Freshly dissected livers were immersed in optimal cutting temperature compound and frozen in liquid nitrogen. Six-micrometer sections were cut using a freezing microtome (CM1900, Leica, Heidelberg, Germany). For fluorescent immunohistochemistry, liver slides were incubated with diluted primary antibody against anti-rat EMR1 (1 : 100, Biosynthesis Biotechnology, Beijing, China) and then observed directly using a fluorescence microscope (BX41, Olympus, Tokyo, Japan).

2.7. Immunohistochemistry

Rat liver samples were fixed in 4% paraformaldehyde solution at room temperature overnight. Liver slides were then incubated with diluted primary antibodies against anti-human CK18 (1 : 100, Abcam, Cambridge Science Park, Cambridge, UK), human AFP (1 : 50), human TPH2 (1 : 20), and human ALB (1 : 50) (Cell Signaling Technology, Inc., Danvers, MA, USA), followed by biotin-conjugated secondary antibody. Immunoreactivity was visualized by developing sections with diaminobenzidine and nuclear counterstaining with hematoxylin-eosin (HE). For each staining, control sections were incubated with 1% bovine serum albumin in PBS instead of the primary antibodies.

2.8. Assessment of Liver Functions

Blood samples were obtained 3 h and 2 and 7 days after hUCMSC transplantation and centrifuged at 1000 ×g for 15 mins, and the serum was collected. Serum samples were tested for alanine aminotransferase (ALT), aspartate aminotransferase (AST), malondialdehyde (MDA), and total bilirubin (TBIL) using ALT/GPT microplate test kit, AST/GOT microplate test kit, MDA test kit, and TBIL test kit, respectively (Nanjing Jiancheng Bioengineering Institute).

2.9. Statistical Analysis

Data were expressed as mean ± standard deviation (SD). Comparisons were made using one-way analysis of variance and Dunnett’s -tests. Statistical analyses were performed using SPSS13.0 statistical software (SPSS, Chicago, IL, USA), and was considered to indicate statistical significance.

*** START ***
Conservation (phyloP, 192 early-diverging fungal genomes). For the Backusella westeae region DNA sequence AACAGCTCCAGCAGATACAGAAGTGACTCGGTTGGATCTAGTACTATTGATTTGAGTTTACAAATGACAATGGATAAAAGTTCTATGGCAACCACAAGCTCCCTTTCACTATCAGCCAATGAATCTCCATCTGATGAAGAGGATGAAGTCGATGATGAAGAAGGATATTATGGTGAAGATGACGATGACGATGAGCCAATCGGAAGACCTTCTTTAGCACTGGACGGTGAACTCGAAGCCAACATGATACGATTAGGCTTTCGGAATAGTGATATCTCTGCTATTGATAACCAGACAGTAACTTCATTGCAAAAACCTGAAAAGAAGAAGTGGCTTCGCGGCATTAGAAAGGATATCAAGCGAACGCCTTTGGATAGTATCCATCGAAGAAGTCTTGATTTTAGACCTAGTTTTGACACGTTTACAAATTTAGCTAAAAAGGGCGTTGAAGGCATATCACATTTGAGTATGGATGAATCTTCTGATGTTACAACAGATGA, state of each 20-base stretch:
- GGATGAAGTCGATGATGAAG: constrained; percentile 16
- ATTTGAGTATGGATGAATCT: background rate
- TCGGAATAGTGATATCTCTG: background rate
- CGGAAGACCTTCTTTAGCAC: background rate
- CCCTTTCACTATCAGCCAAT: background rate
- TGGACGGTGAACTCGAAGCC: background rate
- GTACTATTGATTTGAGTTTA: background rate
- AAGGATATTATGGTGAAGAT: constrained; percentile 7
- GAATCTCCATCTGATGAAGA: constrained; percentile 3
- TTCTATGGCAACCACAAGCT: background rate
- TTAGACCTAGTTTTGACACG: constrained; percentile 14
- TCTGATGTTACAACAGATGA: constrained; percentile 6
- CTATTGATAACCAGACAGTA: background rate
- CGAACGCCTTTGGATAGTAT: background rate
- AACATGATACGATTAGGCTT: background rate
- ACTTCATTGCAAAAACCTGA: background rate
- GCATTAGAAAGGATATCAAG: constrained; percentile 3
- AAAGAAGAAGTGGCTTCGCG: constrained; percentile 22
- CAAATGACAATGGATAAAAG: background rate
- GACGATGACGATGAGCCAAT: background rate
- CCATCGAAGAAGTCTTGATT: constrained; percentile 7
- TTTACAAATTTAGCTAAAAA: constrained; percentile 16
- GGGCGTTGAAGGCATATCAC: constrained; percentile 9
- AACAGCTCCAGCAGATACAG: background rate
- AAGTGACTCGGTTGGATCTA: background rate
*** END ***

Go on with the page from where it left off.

3. Results

3.1. Characterization of hUCMSCs

Fibroblast-like cells began to grow out from the umbilical cord pellets between the 10th and 14th day of primary culture and reached 80%–90% confluence in a whirlpool or radiating manner after 7–10 days. The cells expressed high levels of the MSC-specific surface markers CD73, CD90, CD29, and CD105, as demonstrated by flow cytometry, but lacked expression of the hematopoietic and endothelial cell-specific markers CD34, CD45, and CD31 as well as human leukocyte antigen (HLA) class II (HLA-DR) (Figure 1(a)). These results confirmed these cells as MSCs, rather than hematopoietic or endothelial cells. Control hUCMSC cultures showed no differentiation (Figure 1(b), (1) and (3)). Nodules of calcium mineralization were formed, as revealed by Von Kossa stain after osteogenic induction (Figure 1(b), (2)), and numerous lipid droplets were observed in hUCMSCs with Oil-Red-O staining, after incubation with adipogenic supplement for 14 days (Figure 1(b), (4)). These results showed that the cells displayed characteristics of MSCs in terms of character and differentiation ability.

Figure 1: Characterization of hUCMSCs. (a) Marker expression in hUCMSCs at passage 3, revealed by flow cytometry. (b) Determination of differentiation of hUCMSCs; ((1) and (3)) control groups; (2) osteogenic differentiation of hUCMSCs shown by calcium deposits revealed by Von Kossa staining (×400); (4) adipogenic differentiation of hUCMSCs stained by Oil-Red-O (×400).
3.2. In Vitro Differentiation of hUCMSCs into Hepatocyte-Like Cells